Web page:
Low back pain (LBP) can be detrimental to the career of a circus arts performer, yet there is minimal population-specific literature to guide care. Moreover, reluctance to discontinue training and the need to resume end-range lumbar motion can impede the success of conservative care. The purpose of this case report is to describe the use of a patient-specific outcome measure and a movement classification system to structure a home exercise program (HEP) for an adolescent training to be a circus performer. The patient was a 16-year-old female with a 10-month history of LBP. A Movement System Impairment examination indicated that she had lower abdominal weakness, gluteal weakness, and hip flexors that were short and stiff; hence, extension and rotation were repeated patterns of lumbopelvic movement associated with her LBP symptoms. The patient was seen for 16 visits over 16 weeks. The HEP focused on minimizing lumbopelvic extension and rotation movements while improving abdominal and gluteal strength and hip flexor flexibility. Resumption of acrobatic activities was guided by the Patient-Specific Functional Scale. As measured by this scale, her difficulty with five functional and acrobatic activities decreased from 4/10 at initial evaluation to less than or equal to 1/10 by discharge. It is concluded that using an outcome measure to assess difficulty of activities chosen by the patient and education on how to avoid movement patterns associated with LBP symptoms can help facilitate return to performance.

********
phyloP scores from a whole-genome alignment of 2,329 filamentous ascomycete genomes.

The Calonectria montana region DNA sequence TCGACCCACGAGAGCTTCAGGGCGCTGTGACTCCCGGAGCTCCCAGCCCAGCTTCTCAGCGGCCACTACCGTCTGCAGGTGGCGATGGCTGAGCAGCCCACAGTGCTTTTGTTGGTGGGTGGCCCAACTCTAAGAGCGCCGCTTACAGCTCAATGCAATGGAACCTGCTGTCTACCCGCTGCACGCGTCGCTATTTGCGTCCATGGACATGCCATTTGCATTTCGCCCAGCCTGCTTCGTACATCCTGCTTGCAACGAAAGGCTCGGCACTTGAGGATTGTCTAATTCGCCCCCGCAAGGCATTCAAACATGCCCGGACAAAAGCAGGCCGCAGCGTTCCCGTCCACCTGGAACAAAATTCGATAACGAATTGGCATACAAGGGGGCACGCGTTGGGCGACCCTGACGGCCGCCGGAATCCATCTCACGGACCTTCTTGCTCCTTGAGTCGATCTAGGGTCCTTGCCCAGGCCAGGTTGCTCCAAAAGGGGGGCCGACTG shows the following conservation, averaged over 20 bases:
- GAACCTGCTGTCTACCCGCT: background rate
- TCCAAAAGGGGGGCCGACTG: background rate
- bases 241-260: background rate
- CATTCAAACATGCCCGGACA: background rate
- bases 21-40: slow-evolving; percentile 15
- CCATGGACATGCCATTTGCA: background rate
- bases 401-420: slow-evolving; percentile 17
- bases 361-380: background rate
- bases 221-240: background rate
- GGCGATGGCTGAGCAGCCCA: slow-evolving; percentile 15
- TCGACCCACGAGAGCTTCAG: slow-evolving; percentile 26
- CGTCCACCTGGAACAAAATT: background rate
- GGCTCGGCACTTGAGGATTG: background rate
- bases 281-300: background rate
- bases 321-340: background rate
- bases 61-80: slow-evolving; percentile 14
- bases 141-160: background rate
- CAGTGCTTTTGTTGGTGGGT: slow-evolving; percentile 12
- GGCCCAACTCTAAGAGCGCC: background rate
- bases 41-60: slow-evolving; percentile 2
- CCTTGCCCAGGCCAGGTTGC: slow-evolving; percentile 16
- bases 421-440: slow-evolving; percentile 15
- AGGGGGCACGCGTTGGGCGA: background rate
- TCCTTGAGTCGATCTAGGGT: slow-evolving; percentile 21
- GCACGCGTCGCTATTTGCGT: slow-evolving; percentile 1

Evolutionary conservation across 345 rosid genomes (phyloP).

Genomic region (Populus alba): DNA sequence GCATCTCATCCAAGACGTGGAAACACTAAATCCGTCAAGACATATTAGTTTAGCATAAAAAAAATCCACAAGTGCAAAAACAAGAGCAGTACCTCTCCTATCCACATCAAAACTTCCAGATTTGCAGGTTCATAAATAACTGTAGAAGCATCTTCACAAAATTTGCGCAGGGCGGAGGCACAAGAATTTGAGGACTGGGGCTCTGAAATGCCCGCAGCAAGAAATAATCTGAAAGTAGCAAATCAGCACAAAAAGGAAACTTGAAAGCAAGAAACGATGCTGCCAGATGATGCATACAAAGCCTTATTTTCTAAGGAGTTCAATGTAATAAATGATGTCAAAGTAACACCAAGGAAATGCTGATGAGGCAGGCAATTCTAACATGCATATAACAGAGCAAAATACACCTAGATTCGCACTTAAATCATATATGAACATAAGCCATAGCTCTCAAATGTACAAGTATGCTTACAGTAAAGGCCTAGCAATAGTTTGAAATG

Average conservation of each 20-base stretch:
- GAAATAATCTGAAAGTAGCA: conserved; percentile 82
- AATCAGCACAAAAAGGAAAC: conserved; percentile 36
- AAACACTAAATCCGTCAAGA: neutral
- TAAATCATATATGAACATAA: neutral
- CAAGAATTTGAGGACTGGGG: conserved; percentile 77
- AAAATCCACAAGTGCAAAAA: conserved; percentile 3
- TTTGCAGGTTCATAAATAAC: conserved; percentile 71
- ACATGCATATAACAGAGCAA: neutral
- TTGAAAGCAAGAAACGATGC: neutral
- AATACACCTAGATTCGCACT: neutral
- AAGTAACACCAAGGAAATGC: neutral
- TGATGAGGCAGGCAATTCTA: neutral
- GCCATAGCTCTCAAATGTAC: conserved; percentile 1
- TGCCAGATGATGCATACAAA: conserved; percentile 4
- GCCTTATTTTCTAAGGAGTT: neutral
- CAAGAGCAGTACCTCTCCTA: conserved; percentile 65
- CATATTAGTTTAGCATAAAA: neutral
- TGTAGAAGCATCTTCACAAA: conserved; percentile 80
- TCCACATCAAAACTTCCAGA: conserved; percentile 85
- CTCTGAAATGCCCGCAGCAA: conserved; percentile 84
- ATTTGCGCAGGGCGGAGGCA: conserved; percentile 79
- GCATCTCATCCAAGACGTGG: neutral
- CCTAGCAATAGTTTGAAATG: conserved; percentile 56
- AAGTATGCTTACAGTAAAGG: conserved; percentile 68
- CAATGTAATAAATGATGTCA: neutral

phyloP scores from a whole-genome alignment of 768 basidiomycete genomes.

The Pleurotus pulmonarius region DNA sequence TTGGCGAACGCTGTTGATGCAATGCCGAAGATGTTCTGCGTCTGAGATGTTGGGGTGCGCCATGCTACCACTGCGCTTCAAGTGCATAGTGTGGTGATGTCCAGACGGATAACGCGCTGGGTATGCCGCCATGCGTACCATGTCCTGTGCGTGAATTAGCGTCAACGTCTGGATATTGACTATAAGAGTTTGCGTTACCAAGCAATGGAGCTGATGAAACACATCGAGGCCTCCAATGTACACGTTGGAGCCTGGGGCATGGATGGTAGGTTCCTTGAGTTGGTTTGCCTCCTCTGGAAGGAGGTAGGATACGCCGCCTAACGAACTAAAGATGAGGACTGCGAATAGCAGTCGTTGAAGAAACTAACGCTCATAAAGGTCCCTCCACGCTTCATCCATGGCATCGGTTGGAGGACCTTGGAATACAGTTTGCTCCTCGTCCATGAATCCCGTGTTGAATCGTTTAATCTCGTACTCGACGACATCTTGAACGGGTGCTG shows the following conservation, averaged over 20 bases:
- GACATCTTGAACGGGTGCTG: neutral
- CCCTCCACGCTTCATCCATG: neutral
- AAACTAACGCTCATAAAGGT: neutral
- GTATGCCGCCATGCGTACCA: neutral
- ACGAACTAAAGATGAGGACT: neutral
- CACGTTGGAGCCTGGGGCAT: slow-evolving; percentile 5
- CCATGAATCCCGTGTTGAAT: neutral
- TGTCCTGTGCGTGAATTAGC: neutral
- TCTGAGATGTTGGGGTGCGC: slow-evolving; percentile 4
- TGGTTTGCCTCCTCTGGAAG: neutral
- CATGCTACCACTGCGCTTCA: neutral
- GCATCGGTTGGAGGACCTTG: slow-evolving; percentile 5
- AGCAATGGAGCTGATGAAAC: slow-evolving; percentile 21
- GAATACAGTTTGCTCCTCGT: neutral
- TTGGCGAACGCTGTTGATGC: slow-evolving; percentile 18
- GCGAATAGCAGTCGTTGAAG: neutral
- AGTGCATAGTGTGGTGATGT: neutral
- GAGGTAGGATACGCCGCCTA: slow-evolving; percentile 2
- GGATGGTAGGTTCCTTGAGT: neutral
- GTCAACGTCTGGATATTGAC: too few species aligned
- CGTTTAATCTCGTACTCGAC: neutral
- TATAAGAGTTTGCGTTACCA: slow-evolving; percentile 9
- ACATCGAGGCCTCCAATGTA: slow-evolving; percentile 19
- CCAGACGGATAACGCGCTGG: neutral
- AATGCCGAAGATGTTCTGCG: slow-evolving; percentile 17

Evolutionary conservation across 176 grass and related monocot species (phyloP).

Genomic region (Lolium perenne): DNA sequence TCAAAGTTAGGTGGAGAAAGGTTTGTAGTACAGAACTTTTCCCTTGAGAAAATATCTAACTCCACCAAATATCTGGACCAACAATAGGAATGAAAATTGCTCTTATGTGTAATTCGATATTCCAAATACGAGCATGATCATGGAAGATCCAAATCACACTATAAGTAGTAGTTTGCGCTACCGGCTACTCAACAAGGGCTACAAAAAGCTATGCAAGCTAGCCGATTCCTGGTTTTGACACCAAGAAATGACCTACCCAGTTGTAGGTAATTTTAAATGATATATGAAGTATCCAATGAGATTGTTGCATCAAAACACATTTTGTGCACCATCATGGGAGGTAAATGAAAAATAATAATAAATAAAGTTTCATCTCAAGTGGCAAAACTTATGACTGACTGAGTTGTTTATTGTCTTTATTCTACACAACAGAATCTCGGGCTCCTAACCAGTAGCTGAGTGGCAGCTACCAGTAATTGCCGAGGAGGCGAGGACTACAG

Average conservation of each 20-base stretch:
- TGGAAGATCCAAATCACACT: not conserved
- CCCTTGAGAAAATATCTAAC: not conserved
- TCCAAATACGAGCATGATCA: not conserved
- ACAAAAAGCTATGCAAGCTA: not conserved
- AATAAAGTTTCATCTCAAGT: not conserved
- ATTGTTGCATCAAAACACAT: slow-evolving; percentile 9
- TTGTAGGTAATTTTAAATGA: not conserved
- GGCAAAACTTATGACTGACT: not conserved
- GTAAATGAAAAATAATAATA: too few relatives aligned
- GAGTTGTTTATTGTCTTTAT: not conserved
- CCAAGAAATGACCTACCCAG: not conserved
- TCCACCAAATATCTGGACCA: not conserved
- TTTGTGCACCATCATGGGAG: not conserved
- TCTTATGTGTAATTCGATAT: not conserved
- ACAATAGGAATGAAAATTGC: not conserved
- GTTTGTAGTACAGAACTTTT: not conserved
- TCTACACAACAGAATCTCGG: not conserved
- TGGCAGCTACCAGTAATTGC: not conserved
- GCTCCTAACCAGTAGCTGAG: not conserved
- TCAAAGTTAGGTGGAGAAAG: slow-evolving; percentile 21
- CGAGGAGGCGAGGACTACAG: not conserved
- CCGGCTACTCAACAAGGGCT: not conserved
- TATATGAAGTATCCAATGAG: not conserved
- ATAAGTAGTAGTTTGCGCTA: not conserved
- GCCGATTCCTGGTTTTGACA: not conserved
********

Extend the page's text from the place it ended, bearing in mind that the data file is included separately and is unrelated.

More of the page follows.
|Number of pages||8|
|Journal||Journal of dance medicine & science : official publication of the International Association for Dance Medicine & Science|
|State||Published - Dec 15 2017|